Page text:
by J.E. Kamis, May 7, 2018 in ClimateChangeDispatch
The inclusion of the here-termed West Antarctic Volcano and Fault Belt into the Pacific Ring of Fire will raise scientific awareness concerning the idea, as per the Plate Climatology Theory, that geologically induced heat flow is the root cause of many anomalous changes in Antarctica’s ecosystems, oceans, climate, and ice masses.
by R.J. Stern and N.M. Miller, December 20, 2017 in TerraNova
When Earth’s tectonic style transitioned from stagnant lid (single plate) to the modern episode of plate tectonics is important but unresolved, and all lines of evidence should be considered, including the climate record. The transition should have disturbed the oceans and atmosphere by redistributing continents, increasing explosive arc volcanism, stimulating mantle plumes and disrupting climate equilibrium established by the previous balance of silicate‐weathering greenhouse gas feedbacks. Formation of subduction zones would redistribute mass sufficiently to cause true polar wander if the subducted slabs were added in the upper mantle at intermediate to high latitudes. The Neoproterozoic Snowball Earth climate crisis may reflect this transition. The transition to plate tectonics is compatible with nearly all proposed geodynamic and oceanographic triggers for Neoproterozoic Snowball Earth events, and could also have contributed to biological triggers. Only extraterrestrial triggers cannot be reconciled with the hypothesis that the Neoproterozoic climate crisis was caused by a prolonged (200–250 m.y.) transition to plate tectonics.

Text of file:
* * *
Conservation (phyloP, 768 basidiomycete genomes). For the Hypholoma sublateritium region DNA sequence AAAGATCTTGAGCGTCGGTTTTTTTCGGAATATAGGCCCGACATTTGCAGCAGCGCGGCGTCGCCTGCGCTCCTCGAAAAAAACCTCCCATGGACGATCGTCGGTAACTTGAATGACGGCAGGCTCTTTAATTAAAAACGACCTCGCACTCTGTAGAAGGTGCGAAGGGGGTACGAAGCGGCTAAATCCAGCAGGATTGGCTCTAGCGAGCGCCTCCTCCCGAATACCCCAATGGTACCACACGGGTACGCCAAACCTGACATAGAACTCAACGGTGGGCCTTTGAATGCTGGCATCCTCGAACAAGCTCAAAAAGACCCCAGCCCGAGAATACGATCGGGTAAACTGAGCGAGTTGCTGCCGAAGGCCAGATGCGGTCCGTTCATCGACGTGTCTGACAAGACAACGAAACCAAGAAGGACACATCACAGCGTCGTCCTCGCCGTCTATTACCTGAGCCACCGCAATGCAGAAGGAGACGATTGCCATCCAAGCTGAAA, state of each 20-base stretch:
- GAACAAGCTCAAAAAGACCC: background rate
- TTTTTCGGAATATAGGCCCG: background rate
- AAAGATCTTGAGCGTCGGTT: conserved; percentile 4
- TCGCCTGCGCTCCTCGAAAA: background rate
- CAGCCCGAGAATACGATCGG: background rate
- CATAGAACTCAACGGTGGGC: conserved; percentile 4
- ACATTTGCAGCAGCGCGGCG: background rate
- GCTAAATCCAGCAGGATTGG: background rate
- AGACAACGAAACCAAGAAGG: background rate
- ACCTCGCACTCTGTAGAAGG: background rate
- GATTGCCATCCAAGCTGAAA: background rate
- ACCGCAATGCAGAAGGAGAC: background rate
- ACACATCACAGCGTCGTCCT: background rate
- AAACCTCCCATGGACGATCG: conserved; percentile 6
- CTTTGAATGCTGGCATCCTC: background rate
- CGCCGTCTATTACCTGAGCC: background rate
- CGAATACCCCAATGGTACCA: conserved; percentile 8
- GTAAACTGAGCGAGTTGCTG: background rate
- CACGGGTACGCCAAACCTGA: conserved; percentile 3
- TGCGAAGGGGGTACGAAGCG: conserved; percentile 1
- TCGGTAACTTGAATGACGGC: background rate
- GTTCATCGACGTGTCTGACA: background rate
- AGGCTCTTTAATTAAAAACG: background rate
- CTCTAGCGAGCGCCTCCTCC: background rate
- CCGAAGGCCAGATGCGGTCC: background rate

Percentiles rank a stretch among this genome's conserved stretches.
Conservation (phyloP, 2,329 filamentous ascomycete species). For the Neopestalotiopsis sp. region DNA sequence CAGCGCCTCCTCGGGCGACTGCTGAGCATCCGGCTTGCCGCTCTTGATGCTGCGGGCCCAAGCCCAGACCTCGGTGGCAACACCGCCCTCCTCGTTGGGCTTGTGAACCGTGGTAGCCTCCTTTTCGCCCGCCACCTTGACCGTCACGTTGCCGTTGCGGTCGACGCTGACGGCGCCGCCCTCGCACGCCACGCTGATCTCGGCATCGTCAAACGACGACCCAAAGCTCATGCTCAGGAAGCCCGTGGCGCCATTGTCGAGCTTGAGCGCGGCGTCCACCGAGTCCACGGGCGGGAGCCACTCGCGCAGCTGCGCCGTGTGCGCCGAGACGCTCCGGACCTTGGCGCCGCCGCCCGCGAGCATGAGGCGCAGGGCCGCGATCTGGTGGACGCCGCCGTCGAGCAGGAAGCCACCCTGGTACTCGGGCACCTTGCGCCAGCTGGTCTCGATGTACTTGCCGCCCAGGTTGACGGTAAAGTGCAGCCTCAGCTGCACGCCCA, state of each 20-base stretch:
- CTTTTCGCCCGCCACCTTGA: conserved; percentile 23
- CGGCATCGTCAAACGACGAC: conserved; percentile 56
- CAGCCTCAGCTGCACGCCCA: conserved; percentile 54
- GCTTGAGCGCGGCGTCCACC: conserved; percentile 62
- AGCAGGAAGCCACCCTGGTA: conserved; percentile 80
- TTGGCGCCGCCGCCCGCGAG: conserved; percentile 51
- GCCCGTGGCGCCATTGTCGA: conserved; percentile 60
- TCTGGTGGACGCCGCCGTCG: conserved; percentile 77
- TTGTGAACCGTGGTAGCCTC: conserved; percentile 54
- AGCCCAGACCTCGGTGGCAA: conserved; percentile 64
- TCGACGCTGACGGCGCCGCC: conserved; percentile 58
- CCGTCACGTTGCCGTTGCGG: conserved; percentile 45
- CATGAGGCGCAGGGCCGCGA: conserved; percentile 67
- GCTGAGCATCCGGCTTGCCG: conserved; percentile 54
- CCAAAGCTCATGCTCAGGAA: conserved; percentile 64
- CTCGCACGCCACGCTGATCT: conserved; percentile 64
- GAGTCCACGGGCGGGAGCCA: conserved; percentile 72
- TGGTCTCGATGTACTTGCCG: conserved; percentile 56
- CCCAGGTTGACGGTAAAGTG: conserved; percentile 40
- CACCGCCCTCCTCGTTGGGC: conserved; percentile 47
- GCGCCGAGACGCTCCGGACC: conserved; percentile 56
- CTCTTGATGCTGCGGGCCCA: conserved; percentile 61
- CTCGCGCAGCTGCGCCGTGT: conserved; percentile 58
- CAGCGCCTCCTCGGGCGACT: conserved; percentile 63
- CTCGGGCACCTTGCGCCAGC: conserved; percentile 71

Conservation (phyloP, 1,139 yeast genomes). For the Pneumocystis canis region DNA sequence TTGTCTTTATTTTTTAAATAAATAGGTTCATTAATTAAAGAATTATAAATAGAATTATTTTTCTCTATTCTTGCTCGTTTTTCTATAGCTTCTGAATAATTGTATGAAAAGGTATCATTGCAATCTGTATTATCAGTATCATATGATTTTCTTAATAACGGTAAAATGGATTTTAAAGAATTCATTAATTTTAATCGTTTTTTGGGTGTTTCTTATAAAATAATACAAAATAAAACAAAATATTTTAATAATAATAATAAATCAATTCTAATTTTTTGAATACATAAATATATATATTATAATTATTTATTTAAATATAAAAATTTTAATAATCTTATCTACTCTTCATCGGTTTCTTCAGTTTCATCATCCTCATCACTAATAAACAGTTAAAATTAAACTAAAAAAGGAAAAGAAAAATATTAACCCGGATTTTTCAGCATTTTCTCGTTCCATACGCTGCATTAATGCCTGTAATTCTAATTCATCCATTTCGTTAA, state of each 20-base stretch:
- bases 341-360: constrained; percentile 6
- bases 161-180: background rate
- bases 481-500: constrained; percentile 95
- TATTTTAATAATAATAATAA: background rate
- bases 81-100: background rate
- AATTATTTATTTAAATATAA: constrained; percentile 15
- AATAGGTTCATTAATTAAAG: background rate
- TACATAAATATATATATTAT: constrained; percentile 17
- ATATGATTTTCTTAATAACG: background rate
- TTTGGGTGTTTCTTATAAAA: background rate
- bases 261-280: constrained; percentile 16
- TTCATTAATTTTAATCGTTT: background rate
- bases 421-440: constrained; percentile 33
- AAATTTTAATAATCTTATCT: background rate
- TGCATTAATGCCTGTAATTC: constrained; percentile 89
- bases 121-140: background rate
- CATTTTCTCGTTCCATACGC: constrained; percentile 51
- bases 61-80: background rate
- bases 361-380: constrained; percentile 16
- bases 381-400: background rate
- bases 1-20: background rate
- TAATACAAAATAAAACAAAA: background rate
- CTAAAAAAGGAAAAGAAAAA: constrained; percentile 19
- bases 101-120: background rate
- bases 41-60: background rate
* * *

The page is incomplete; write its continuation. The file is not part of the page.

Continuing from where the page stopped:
by Henri Fountain, April 26, 2018 in TheNewYorkTimes